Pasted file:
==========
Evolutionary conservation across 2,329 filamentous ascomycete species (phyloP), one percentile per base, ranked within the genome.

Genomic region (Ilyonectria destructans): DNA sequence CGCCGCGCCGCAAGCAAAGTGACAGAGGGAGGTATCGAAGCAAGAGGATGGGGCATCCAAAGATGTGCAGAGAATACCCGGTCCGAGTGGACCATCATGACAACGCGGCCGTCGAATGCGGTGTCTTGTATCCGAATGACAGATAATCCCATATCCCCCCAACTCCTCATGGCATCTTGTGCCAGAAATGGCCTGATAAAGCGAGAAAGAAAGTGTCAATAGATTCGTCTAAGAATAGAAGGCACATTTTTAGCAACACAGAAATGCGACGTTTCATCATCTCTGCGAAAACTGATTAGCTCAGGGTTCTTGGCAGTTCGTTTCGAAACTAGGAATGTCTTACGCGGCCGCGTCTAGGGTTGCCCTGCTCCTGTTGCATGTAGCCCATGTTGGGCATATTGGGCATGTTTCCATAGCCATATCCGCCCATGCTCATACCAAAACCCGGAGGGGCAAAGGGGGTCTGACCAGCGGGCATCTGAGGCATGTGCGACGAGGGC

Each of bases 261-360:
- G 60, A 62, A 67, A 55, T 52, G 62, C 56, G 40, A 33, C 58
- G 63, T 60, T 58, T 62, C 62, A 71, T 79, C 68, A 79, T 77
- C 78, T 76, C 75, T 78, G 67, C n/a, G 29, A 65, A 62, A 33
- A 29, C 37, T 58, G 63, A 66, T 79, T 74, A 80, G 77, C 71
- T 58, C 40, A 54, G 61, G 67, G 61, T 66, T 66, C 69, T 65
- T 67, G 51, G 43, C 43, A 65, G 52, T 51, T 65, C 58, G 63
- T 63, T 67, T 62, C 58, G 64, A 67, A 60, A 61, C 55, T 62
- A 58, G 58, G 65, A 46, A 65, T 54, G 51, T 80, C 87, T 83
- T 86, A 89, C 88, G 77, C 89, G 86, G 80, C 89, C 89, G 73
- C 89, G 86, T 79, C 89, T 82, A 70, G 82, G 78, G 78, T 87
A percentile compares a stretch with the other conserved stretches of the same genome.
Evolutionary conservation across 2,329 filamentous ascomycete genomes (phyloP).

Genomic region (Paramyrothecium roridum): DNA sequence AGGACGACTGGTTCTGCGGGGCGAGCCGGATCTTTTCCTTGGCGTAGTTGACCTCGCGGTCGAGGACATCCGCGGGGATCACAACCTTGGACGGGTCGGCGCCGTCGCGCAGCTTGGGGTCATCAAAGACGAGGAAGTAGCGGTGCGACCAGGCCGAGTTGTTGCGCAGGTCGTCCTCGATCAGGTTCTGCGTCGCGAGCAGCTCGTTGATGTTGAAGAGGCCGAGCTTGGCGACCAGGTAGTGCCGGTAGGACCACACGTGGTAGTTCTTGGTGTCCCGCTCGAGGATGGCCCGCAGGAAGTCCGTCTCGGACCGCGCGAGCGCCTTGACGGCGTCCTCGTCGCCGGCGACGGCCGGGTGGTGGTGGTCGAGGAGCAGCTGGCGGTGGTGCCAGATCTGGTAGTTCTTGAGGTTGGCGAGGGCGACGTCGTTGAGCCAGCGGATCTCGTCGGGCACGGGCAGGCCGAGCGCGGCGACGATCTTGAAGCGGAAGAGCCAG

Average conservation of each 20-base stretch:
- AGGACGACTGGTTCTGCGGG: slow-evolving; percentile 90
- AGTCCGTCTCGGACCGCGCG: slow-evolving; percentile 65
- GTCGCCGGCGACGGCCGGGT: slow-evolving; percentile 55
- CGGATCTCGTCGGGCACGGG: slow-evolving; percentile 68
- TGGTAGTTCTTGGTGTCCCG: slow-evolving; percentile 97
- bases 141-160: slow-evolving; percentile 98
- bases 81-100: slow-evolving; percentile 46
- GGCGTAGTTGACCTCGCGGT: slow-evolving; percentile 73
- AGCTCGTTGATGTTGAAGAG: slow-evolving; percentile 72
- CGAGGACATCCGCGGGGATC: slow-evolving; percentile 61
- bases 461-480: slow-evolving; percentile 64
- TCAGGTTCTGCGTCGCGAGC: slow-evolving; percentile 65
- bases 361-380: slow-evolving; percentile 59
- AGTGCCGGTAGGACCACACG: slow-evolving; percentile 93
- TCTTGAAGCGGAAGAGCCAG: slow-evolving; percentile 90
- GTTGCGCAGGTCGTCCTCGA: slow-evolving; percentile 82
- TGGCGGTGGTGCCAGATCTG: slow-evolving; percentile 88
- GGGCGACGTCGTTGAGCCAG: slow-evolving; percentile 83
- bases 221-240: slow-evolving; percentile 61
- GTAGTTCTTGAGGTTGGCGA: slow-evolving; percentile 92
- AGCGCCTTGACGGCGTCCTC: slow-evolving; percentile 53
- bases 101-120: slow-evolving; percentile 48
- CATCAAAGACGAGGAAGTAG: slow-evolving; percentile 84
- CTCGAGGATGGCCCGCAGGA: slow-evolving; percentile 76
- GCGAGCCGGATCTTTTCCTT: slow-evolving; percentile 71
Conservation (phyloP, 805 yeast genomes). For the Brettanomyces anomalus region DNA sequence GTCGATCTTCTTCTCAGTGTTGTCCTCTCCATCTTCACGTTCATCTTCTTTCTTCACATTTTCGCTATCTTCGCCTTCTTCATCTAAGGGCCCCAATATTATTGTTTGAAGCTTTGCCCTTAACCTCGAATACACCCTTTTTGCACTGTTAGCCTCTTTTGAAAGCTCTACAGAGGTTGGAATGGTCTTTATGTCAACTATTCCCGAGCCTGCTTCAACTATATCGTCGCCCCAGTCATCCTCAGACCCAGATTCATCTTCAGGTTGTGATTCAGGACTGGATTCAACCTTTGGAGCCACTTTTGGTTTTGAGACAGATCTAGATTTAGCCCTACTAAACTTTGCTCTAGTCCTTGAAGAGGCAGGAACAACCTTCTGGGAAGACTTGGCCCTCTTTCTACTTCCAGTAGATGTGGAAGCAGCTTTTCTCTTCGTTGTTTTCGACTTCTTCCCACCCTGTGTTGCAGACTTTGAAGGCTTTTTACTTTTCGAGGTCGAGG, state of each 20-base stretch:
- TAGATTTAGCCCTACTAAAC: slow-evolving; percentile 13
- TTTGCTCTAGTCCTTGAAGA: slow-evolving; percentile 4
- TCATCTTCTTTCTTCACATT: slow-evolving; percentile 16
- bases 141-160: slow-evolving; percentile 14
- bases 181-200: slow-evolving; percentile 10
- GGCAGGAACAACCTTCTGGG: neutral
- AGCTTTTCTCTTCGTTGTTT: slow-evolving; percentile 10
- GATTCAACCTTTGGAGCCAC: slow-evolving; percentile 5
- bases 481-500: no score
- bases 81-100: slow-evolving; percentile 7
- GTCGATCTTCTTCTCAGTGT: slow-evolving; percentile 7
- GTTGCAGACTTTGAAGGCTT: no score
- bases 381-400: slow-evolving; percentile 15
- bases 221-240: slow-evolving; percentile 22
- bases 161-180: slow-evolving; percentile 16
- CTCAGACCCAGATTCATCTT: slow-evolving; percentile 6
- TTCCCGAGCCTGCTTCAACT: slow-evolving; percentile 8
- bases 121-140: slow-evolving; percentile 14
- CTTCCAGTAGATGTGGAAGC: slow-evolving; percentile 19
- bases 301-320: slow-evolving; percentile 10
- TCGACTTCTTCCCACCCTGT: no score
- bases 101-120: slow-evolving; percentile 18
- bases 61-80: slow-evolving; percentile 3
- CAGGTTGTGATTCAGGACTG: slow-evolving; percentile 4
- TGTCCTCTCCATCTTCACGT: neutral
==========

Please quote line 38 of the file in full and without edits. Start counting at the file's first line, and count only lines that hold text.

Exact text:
- AGCGCCTTGACGGCGTCCTC: slow-evolving; percentile 53